AW: [gmx-users] How do forces from PME get calculated?

Florian Dommert dommert at
Tue Jan 15 23:15:13 CET 2013

Hi Thomas,

 There are different possibilities to derive the forces from the PME method.
Usually with SPME, the so called analytical differentiation scheme is
applied, where the gradient of the reciprocal sum is directly calculated.
This is computationally very efficient, because it requires only one iFFT,
and conserves energy. The other method is to perform the differentiation in
reciprocal space, referred to as ik differentiation. This requires 3 iFFTs,
but conserves momentum. The Ewald sum is using the latter method.
There are several articles describing the methods and testing their
accuracy. If you do an error estimate with the GROMACS tool g_pme_error, you
will get a hint to a paper, which discusses the different methods and error
estimates and refers to further literature.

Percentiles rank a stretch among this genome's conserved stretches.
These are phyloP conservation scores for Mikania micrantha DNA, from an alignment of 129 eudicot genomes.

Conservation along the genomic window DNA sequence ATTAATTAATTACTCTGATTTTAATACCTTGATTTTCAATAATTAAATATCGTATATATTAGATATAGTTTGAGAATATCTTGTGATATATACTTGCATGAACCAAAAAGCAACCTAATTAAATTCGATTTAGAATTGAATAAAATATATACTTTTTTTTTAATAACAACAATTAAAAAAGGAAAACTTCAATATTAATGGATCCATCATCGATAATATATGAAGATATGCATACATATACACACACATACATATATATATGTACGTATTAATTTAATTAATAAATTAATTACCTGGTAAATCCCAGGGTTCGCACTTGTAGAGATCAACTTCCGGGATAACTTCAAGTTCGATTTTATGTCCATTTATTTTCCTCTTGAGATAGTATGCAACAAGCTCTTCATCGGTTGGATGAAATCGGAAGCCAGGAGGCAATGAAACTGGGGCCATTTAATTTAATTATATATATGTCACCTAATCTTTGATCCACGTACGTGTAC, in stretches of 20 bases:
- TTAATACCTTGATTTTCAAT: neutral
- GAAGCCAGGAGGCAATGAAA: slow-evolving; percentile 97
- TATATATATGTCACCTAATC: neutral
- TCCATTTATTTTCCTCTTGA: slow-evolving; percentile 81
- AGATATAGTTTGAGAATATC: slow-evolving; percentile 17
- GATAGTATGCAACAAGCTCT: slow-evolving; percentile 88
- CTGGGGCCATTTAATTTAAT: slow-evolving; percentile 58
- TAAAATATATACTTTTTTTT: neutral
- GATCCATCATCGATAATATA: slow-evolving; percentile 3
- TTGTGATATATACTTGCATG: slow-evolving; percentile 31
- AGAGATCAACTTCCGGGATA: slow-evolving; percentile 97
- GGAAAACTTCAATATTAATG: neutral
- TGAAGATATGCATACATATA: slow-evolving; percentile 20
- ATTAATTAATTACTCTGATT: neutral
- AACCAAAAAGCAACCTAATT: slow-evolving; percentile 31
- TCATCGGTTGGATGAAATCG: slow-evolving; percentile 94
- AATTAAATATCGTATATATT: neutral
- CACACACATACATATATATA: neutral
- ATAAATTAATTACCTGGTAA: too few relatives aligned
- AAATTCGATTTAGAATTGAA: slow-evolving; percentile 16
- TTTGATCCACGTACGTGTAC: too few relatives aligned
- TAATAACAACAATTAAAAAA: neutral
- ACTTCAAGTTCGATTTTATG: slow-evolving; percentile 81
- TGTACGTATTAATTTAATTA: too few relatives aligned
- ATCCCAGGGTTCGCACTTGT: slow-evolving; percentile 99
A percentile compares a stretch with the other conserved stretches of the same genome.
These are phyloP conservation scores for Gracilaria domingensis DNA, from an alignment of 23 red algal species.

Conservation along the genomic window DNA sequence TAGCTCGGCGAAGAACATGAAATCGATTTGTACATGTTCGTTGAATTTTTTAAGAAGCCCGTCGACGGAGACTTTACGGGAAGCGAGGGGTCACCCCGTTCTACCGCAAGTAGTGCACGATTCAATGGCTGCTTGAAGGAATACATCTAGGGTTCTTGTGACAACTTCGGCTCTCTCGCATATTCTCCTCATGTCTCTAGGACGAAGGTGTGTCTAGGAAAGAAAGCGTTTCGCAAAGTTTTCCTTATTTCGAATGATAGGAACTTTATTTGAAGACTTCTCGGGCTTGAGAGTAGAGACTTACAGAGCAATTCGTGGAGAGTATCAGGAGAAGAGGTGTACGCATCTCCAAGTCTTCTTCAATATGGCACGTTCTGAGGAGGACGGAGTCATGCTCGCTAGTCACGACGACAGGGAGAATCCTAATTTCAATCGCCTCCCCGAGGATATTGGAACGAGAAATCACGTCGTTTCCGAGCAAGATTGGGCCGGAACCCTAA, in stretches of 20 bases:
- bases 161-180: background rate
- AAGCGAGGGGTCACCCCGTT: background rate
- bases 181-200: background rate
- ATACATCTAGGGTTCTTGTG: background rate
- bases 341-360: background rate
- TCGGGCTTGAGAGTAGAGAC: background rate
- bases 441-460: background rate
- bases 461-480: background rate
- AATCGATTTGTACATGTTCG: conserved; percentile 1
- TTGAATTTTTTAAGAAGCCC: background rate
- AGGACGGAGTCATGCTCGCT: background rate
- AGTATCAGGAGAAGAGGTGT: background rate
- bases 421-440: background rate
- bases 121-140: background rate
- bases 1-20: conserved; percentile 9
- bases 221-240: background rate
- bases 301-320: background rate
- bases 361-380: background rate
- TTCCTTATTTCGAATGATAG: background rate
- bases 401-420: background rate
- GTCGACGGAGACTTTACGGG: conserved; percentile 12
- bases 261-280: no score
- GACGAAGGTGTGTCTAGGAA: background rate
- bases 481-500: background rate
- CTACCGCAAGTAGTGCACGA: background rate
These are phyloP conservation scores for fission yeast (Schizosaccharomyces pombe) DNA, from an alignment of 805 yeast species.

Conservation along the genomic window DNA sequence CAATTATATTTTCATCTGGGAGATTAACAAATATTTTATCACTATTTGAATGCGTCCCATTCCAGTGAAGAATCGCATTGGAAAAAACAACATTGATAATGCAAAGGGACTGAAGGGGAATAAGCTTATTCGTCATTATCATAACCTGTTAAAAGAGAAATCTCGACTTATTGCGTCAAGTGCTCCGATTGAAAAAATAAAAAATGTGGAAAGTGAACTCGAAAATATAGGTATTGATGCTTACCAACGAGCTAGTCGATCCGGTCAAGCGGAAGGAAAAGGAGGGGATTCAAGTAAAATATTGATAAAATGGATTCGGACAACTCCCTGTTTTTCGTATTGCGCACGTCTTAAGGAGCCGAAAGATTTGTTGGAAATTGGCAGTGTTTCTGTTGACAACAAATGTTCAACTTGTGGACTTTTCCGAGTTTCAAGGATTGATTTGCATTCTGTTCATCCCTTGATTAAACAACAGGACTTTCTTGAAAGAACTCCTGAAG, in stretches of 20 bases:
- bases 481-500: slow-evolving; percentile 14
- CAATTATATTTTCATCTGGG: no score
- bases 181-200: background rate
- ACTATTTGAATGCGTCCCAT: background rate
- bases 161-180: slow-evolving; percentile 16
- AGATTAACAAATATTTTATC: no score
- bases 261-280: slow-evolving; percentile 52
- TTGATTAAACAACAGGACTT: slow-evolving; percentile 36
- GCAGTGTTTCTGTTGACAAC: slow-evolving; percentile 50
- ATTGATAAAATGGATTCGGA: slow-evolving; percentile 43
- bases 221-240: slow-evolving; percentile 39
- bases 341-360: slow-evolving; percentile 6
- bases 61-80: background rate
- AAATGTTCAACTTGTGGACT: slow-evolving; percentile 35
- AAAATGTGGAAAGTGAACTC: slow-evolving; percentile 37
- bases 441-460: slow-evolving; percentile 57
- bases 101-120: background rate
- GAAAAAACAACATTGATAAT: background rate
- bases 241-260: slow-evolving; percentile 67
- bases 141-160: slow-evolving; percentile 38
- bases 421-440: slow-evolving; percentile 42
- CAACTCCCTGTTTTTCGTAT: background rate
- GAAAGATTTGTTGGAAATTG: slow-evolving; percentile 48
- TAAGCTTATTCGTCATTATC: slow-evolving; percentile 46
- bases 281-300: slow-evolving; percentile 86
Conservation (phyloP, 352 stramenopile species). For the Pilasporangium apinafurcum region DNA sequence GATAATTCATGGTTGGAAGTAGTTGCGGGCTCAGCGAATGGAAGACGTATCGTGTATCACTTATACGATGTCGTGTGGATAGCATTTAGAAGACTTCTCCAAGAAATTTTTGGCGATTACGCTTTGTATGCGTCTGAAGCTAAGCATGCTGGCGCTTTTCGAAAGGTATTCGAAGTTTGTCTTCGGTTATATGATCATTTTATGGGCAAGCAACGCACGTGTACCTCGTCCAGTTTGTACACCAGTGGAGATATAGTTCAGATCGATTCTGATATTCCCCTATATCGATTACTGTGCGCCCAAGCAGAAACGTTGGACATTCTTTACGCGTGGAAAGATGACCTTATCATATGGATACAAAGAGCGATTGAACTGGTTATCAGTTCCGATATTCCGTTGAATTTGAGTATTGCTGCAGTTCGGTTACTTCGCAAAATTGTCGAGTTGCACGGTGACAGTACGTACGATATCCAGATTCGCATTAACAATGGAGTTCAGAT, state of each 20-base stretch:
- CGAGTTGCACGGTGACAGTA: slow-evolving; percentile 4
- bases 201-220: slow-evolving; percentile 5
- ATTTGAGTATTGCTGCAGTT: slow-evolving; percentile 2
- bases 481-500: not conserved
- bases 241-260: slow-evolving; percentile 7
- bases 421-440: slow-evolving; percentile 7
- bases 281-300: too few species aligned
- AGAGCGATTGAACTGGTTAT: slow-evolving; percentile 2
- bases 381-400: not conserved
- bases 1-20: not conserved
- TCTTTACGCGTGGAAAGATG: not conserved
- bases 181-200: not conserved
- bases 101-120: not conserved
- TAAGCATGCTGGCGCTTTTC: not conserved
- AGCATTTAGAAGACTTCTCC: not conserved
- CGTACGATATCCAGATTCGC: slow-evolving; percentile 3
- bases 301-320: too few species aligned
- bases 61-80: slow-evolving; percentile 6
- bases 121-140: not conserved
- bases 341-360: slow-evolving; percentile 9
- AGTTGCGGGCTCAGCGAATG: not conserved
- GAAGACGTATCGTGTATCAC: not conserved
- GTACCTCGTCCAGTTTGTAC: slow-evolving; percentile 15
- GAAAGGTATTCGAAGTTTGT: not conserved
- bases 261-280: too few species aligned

Florian Dommert
Dipl. Phys.

Institut für Computerphysik
Universität Stuttgart
Allmandring 3
D-70569 Stuttgart

Tel.: 0711-68563613
Fax: 0711-68563658

> -----Ursprüngliche Nachricht-----
> Von: gmx-users-bounces at [mailto:gmx-users-
> bounces at] Im Auftrag von Schlesier, Thomas
> Gesendet: Dienstag, 15. Januar 2013 21:56
> An: gmx-users at
> Betreff: [gmx-users] How do forces from PME get calculated?
> Maybe a somewhat dumb question:
> How do forces from PME get calculated?
> In the manual (and also some textbooks) i have only found expressions for
> potential for PME (or ewald-summation), but no information how the forces
> calculated.
> One idea i have would be
> dF_i = - [ V(r_i(t)) - V(r_i(t+dt)) ] / [ r_i(t) - r_i(t+dt) ] meaning,
calculate the
> difference in the potential energy for particle i at two integration steps
> divide this by the distance the particle move times (-1).
> Would this be the right approach?
> Thomas--
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